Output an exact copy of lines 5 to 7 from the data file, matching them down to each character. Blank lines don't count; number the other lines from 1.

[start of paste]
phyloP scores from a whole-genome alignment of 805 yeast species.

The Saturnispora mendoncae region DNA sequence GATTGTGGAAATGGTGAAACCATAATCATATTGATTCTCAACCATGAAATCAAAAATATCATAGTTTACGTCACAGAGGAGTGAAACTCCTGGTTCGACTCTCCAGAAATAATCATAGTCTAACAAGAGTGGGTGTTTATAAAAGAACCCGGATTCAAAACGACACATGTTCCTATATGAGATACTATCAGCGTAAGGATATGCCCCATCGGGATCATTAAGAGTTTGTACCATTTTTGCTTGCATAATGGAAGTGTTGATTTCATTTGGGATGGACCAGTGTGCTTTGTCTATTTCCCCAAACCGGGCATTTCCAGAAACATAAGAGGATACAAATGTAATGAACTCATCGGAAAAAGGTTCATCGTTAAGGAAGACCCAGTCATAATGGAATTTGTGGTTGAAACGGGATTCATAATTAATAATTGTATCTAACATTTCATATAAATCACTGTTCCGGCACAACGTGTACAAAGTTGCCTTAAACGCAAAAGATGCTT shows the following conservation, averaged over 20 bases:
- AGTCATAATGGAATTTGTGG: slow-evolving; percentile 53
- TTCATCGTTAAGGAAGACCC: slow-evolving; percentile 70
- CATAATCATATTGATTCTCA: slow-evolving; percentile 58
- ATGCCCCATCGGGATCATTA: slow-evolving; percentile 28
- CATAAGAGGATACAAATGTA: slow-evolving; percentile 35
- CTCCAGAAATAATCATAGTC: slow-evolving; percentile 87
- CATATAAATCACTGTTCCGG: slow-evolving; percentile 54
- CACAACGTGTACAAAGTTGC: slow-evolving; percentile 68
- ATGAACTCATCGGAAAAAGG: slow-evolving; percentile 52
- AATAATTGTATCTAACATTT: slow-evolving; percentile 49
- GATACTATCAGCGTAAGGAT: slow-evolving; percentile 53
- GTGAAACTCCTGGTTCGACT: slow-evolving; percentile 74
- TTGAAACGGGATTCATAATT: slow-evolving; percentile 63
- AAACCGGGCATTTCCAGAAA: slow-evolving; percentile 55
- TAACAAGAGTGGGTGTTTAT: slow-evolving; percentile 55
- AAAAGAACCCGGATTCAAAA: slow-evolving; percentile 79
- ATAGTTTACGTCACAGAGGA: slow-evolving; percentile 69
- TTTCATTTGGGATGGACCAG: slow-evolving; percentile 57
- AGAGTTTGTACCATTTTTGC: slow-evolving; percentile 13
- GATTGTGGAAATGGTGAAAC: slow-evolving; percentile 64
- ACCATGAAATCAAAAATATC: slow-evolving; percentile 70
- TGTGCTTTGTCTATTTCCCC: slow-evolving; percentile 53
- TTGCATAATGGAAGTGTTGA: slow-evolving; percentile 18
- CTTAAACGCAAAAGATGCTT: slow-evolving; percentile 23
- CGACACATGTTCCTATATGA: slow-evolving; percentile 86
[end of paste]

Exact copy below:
- CATAATCATATTGATTCTCA: slow-evolving; percentile 58
- ATGCCCCATCGGGATCATTA: slow-evolving; percentile 28
- CATAAGAGGATACAAATGTA: slow-evolving; percentile 35